One of India’s most famous and respected leaders paid a visit to the Triangle Monday to initiate what could be a long-lasting and beneficial relationship between two of the world’s fasting-growing biotechnology corridors.

Chandrababu Naidu, Chief Minister of Andhra Pradesh, India’s fifth largest province, yet one of its most economically and technologically advanced, spent the day visiting companies such as IBM, GSK and Biotechnology International (BTI) in the Research Triangle Park before attending a dinner meeting of the Indian community at the Hindu Bhavan. Naidu, on a two-week tour that recently took him to the World Economic Forum in New York, where he met with former President Clinton and Microsoft’s Bill Gates, was well-received by the Triangle’s growing Indian community. Nearly 1,000 members attended the event hosted by the Triangle Area Telugu Association.

As the chief minister made his entry, a mob of Indian diplomats and admiring well-wishers surrounded him, some shouting praises. Naidu maintained his composure with his humble yet imposing presence as he did his best to accommodate those who wanted to meet him.

When Naidu, in a cream-colored, Nelson Mandela-like suit, finally made his way to the stage, he thanked the local Indian community for its support and then stated his reason for the visit.

“I came here to have a discussion about the biotechnology industry, which is doing very well here,” he said. Naidu also called the Triangle an “intellectual community.”

Working together in biotechnology

Naidu said earlier in the day he was at the N.C. Biotechnology Center (NCBC), where he signed an agreement with the state of North Carolina, represented by Secretary of Commerce James Fain. NCBC President Charles Hamner also signed the agreement…a joint declaration to co-operate in the field of biotechnology.

Another signing took place between Mohan Hingorani, chairman of Shapoorji Pallonji Biotech Park (SPBP) in Hyderabad, the capital of Andhra Pradesh, and Chacko P. Verghese, managing director of BTI, a consulting firm in RTP that brings together U.S. and Indian biotech and pharmaceutical companies.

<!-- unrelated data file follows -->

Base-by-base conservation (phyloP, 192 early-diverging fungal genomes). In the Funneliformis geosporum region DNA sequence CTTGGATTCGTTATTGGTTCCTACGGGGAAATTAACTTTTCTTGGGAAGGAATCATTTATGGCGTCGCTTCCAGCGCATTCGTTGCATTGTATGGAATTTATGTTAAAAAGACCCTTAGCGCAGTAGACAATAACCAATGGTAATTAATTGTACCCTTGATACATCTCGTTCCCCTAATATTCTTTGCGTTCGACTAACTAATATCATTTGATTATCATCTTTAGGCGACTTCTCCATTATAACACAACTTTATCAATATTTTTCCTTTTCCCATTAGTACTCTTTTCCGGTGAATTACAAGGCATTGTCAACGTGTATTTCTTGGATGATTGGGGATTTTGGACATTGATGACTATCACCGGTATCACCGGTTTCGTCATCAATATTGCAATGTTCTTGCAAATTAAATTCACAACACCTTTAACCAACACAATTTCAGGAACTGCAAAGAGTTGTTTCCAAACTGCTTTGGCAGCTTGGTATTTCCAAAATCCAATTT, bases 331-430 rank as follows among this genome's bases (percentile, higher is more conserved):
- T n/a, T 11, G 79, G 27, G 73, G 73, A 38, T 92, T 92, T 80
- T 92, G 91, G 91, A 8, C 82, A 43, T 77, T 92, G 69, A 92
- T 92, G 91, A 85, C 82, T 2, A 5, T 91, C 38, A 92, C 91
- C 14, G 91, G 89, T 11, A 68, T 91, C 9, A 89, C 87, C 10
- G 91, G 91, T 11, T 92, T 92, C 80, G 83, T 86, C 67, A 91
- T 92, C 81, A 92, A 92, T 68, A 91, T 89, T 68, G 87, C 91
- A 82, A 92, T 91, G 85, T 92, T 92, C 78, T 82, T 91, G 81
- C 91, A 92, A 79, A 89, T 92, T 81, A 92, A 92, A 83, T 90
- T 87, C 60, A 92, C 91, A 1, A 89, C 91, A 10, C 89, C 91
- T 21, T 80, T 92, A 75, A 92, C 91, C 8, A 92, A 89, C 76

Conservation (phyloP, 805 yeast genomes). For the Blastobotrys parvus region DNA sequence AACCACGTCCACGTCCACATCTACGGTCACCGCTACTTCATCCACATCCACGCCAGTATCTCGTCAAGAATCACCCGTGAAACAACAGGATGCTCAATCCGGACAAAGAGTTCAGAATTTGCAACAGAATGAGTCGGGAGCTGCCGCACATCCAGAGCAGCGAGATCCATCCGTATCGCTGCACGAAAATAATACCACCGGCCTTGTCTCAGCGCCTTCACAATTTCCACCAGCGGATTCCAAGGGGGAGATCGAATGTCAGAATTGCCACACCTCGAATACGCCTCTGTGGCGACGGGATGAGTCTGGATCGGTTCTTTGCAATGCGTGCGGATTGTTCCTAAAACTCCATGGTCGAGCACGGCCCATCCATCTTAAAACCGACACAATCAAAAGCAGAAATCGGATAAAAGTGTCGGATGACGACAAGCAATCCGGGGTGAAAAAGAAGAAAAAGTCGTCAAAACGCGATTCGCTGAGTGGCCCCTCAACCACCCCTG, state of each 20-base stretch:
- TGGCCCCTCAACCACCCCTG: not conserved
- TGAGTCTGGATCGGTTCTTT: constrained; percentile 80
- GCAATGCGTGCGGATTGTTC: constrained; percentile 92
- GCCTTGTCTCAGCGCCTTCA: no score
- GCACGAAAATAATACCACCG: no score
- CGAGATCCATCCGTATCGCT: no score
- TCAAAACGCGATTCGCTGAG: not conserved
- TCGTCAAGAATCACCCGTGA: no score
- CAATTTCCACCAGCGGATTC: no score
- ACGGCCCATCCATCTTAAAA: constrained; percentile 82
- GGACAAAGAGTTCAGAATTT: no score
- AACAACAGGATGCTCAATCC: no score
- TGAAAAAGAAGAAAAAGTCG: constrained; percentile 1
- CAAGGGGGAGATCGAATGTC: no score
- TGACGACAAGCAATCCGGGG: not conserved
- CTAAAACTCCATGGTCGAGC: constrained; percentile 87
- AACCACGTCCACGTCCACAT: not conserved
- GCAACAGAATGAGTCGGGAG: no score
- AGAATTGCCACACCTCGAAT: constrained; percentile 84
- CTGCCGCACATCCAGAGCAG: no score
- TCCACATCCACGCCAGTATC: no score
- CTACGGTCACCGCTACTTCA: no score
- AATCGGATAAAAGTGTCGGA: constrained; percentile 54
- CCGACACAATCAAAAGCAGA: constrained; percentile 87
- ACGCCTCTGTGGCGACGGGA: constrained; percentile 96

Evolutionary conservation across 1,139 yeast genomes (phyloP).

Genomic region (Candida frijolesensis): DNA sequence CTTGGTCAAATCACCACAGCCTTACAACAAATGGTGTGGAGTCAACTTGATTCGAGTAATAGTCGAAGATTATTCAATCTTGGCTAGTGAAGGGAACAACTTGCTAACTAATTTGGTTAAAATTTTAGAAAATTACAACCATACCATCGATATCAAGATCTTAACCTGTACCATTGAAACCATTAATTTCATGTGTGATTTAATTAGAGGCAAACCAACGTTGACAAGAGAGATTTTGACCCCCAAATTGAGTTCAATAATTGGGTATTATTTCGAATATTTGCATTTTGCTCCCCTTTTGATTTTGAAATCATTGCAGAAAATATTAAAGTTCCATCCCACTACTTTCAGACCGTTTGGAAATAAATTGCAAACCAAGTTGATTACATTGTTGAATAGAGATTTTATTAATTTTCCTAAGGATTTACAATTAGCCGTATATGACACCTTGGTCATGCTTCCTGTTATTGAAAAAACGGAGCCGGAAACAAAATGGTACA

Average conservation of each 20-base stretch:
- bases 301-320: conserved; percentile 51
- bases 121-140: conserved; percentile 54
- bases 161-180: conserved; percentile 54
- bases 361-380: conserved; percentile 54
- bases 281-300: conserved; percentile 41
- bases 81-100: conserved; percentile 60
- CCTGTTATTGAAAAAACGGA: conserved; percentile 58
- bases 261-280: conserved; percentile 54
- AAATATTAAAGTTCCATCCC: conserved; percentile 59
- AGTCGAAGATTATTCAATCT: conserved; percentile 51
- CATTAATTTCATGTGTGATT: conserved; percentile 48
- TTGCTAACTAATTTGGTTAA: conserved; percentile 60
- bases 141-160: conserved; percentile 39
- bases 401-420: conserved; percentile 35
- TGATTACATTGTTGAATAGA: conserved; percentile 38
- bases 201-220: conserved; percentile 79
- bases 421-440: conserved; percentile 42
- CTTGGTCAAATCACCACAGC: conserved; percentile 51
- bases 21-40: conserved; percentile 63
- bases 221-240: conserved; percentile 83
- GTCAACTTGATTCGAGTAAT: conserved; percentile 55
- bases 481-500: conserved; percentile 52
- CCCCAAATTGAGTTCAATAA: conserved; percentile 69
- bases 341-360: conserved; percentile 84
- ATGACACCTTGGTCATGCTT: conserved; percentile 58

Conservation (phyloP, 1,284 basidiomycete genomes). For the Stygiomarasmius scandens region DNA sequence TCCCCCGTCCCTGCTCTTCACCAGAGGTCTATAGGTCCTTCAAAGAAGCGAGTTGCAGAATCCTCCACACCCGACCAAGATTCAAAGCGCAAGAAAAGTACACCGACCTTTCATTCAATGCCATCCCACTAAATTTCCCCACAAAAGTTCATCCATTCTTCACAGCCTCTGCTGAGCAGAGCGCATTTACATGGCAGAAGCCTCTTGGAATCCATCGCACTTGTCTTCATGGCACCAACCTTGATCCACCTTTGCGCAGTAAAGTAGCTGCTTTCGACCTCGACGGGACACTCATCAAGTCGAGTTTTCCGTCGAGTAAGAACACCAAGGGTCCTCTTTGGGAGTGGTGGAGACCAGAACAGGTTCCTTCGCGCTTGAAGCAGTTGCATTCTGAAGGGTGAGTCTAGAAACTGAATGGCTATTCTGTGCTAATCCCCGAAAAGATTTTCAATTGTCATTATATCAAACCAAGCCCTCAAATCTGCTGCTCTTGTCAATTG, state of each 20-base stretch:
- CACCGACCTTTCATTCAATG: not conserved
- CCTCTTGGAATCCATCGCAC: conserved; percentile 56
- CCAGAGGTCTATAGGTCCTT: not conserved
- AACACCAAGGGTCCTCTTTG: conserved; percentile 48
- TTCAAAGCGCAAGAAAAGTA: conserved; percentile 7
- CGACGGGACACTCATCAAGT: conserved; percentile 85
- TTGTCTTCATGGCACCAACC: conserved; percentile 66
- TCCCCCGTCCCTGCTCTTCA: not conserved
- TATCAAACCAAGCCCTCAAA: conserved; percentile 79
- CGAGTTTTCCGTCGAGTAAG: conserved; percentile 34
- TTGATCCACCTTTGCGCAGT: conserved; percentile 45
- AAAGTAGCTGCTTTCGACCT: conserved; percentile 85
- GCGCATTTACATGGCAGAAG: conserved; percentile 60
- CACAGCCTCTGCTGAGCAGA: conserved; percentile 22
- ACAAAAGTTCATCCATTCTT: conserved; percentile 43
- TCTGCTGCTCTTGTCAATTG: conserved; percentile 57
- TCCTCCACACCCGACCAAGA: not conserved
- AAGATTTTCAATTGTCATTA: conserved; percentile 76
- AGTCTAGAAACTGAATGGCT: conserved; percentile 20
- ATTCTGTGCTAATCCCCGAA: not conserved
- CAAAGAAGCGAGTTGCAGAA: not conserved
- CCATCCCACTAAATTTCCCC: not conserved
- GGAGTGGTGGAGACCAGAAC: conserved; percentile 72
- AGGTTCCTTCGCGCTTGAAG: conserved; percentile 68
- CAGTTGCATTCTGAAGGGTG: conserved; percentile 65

“We will license products from here to Indian partners,” Verghese said of the agreement. “Small companies in the U.S. will get Indian companies to help market their drugs, such as those for typhoid and cholera.”

A biotech “Silicon Valley?”

When asked why he chose to visit the Triangle, Naidu replied: “There is a strong biotechnology base here,” referring to such institutions as the NCBC and BTI. A recent survey by Ernst & Young cites RTP and North Carolina has having the fifth largest concentration of biotech and life-science related companies in the U.S.

It is because of this base, said Verghese, that Naidu came here instead of one of the other biotech corridors.

Such an endorsement puts the Triangle and its research park well on the way to becoming the “Silicon Valley” of biotech, according to Vivek Wadhwa, CEO of Relativity Technologies and president of The IndUS Entrepreneurs (TiE) Carolinas.

“Naidu was focused on IT industry, and now he’s focusing on biotech,” Wadhwa said. “He’s coming to North Carolina, which is an important thing…there are no established biotech centers anywhere in the U.S, and he is targeting North Carolina. This is significant for the RTP, because when you’re on the outside looking in, the area is coming up very high on the list.”

‘Indians like the U.S.’

Wadhwa said while it will take more than this partnership with India to seal RTP’s success in biotechnology, there are several other advantages to working with the world’s second most populous nation, with over one billion people.

“They have a good and educated English-speaking work force at a cheap cost for everything,” Wadhwa said. “Plus, the people like working with the West, which is becoming an increasingly important issue…when they don’t like you…and Indians like the U.S.”

Additionally, India has a relatively skilled populous in the areas of IT and now biotech. The IT industry there has long been established and biotechnology is becoming more prevalent, with such assets as Hitec City, the SPBP and Genome Valley near Hyderabad, all of which were influenced, in part, by the same concept used in developing RTP.

The established, yet still growing technology sector in India, and particularly Andhra Pradesh, can be attributed almost solely to the visionary Naidu, many people have said. Wadhwa likens Naidu to Al Gore and his “invention” of the Internet in America – except Naidu’s could stake a legitimate claim to India’s achievement.

Despite his extensive popularity, Naidu has chosen to remain in Andhra Pradesh and lead by example, rather than pursue a more illustrious post, such as prime minister. But his role there, nevertheless, is important, as was recently pointed out by The New York Times.

“As India’s states become increasingly important in the drive for the economic growth that is needed to pull hundreds of millions of Indians out of poverty,” The Times Said, “state leaders like Naidu are at the vanguard of an effort to modernize local economies and integrate them into the global marketplace.”